Tuesday afternoon, Wednesday and Thursday mornings were filled with art business discussions, many of the artists had never been to such meetings before and it was good to see the the regulars talking up and helping the newcomers as needed. We had over 70 artists participating in the sessions.

Tim Acker from Aboriginal Economic Development came on the monday and he, Edwina and myslef finalized some of the arrangements for the Western Desert Mob launch and timing for the filming with the PR mob for TV.

Peter our Governance man brought his sidekick Iain for the experience of our training sessions and Iain with Brian from Nyapari was a great help with the BBQ lunches for the mob. Thank god for that as it was exreemly hot and I was not looking forward to the task myself.

bugger!!!!!! have just lost all the reporting on the Desart meeting. Will refocus, the energy is gone for now ... will continue this a bit later.

Saturday, 3 February 2007

Saturday morning, Alan Saunders on the internet radio. Alan could talk about bubble plastic for all I care, I just love listening to him.

Went to Warburton yesterday. The culture centre is hositng an exhibition from Papulankutja Artists in August 2007. This will be a history of Blackstone shown thought its art, crafts and through its artists. Speaking to Albie,(Warburton Arts Project) Damien (general boss cocky) and Preston (chairman Warburton) I realized how unformed my concept is and how much thinking there is to be done. When I found I would be meeting with Damien and Preston as well as Albie, I was a little concerned about being ambushed. I think however that Damien in particular, was able to focus my thoughts and I have come back to Blackstone with a clearer vision and better topics to discuss with the artists. Albie and I had talked of art centres and their place in the sustainablility of community. Damien put the view that sustainability does not simply mean financial sustainablilty. There must also be cultural sustainablily, a purpose for the community to exist.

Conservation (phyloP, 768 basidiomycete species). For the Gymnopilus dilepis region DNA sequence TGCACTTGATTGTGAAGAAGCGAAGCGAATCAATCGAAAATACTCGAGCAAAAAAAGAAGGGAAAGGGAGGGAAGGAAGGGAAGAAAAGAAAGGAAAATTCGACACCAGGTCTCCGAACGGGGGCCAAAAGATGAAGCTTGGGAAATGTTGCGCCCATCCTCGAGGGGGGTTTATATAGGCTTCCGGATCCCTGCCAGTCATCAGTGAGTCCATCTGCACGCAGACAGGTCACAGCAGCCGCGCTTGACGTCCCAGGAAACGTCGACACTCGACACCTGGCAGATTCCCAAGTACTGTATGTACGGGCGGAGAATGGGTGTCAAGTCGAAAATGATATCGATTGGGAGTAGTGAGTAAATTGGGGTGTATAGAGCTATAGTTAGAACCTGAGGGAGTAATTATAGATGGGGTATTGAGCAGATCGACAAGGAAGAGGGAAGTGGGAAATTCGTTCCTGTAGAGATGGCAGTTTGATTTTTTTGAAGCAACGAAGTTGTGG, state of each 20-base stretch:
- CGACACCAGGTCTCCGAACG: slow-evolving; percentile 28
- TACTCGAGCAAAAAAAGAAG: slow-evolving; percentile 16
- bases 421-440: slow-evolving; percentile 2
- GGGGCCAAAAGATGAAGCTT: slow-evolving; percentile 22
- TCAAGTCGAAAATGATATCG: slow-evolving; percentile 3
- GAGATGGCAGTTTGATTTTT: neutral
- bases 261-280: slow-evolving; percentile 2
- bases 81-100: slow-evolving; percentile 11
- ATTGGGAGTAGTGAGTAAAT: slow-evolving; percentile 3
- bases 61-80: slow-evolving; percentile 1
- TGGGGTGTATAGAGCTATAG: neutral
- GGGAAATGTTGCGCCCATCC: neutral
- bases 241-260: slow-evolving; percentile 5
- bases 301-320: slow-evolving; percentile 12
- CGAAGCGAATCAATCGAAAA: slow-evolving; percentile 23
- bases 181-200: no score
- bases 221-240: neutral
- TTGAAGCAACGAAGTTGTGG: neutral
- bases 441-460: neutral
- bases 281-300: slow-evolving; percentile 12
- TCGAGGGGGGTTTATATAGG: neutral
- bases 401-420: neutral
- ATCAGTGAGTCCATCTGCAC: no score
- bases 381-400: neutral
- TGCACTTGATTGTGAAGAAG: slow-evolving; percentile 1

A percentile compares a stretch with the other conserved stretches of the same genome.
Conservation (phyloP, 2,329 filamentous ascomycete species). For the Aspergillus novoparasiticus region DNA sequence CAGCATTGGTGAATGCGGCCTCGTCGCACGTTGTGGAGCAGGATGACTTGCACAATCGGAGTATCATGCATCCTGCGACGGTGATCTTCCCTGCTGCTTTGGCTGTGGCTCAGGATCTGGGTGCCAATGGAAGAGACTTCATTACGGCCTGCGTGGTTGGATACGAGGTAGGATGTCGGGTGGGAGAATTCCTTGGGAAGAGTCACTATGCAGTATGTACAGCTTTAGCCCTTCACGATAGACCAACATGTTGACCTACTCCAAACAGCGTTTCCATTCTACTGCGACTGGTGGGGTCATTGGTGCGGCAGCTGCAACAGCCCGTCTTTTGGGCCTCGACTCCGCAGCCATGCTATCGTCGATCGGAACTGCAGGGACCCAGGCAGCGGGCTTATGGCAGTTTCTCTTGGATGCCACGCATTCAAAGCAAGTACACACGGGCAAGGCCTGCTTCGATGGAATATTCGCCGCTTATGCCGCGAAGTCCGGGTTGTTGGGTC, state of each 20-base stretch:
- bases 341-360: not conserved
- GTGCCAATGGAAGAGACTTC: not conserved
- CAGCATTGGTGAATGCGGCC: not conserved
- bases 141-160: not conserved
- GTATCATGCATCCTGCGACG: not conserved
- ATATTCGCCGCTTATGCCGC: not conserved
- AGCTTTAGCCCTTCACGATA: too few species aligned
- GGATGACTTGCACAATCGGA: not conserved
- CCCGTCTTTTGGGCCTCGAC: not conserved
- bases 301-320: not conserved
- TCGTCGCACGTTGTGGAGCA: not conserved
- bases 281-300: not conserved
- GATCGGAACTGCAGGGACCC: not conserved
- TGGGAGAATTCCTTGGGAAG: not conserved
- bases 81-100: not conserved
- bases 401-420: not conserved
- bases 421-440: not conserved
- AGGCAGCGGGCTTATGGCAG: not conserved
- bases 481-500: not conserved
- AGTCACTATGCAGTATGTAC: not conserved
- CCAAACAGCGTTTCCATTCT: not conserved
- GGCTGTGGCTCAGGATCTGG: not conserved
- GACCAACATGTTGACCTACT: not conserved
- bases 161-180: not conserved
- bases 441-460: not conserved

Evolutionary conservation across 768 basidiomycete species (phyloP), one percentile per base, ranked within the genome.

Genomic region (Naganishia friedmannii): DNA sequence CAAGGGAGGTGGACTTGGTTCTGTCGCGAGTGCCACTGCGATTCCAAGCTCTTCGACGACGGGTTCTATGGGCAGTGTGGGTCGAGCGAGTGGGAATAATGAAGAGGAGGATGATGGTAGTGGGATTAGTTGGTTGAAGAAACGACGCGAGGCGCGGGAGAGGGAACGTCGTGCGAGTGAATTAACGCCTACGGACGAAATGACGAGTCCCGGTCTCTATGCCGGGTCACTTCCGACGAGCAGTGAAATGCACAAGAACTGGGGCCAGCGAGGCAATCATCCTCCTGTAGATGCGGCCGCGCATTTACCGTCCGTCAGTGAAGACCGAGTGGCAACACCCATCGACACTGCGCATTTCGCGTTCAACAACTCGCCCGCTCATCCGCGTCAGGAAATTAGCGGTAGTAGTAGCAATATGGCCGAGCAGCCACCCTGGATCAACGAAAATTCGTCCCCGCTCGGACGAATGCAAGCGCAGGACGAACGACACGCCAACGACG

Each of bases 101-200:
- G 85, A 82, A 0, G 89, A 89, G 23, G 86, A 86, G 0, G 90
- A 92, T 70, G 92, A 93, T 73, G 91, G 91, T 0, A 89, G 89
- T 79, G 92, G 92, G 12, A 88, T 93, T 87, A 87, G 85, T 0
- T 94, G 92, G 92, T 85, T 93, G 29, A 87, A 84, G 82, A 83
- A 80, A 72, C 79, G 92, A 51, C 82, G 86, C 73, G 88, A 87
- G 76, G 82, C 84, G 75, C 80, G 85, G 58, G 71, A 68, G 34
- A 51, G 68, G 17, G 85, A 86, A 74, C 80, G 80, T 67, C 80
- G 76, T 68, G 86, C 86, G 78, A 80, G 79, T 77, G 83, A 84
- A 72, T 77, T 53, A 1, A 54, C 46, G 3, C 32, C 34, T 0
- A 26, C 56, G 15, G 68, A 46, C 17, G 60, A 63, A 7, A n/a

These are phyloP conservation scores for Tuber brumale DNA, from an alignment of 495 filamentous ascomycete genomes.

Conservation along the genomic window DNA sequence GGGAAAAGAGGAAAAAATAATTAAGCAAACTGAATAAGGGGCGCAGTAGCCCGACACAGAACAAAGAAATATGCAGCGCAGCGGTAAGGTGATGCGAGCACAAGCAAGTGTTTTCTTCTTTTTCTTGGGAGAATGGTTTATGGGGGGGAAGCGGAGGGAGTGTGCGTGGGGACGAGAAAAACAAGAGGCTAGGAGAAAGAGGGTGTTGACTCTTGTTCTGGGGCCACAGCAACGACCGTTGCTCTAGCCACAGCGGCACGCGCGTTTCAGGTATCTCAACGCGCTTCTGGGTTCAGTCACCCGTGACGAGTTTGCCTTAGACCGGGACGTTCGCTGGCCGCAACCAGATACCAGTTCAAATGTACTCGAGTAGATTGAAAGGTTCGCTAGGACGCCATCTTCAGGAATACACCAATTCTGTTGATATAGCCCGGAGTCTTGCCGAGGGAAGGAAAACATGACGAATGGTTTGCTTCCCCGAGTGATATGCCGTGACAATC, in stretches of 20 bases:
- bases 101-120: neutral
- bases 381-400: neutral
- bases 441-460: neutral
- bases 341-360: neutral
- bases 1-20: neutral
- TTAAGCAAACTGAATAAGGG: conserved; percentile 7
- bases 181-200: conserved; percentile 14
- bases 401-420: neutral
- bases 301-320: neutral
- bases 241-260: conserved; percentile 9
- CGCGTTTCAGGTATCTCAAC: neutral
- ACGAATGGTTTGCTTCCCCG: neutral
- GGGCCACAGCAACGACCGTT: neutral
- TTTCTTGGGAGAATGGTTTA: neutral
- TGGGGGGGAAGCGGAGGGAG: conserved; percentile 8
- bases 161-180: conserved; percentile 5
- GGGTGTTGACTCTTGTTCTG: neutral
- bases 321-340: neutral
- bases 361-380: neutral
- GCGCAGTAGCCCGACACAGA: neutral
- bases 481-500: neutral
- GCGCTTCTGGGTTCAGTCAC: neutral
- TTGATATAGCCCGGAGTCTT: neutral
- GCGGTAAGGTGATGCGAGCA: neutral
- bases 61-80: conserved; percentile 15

Last year I travelled with three of my senior female artists. They spent time explaining to me that Blackstone (Papulankutja) was like the axle holding the wheel. The dreamings and creation stories surrounded blackstone, blackstone was like the axle, securing the wheel of stories, they lived at blackstone to look after the creation stories, to give continuity to life and culture.

Damien felt that I should somehow weave that idea into our exhibition and the sustainablility of the community. There is to be a beautiful catelogue produced with the exhibtion, this will be a lovely record for Papulankutja Artists and we want to get it right.

While at Warburton, I also spoke to Sue Clarke about the May Festival. The first week of May is always our Blackstone Festival, our Happy Festival. This year the Music Festival has decided to move to Blackstone and combine or run alongside our Festival. We have agreed to meet in Blackstone on the 27th March to fine tune arrangements. The music festival will include a "Name" band, Battle of the Bands competition for local musicians and two days of Inma. The Blalckstone festival will kick off on the 1st May with art and craft workshops, a beauty salon and Desart Ng Regional Artists meeting, the weekend giving way to the sporting carnival, which will now run alongside the music festival.

This weekend I need to finalize the coding for the last quarter's financials, I am way behind with this and dare not leave it another day. I need to get working on the ESub funding submission for 2007/8, due on the 21st February. From now to the 21s February I have two funerals, the artists group governance and professional developement meetings, the Desart meeting with artists to discuss the report on Irruntyju, a visit by the PR company for filming of art centre and artists for the Western Desert Launch, the trip to Perth for the Launch will start on the 21st February. I need the last quarter financial reports to assist with setting the budget that I will submitt on the ESub.

I am fortunate to have Tania from Desart on loan this week. In my absence, she held the centre together yesterday. I note that she downloaded my esub stuff and is setting about recording the small cultural collection we have at Pap. Art.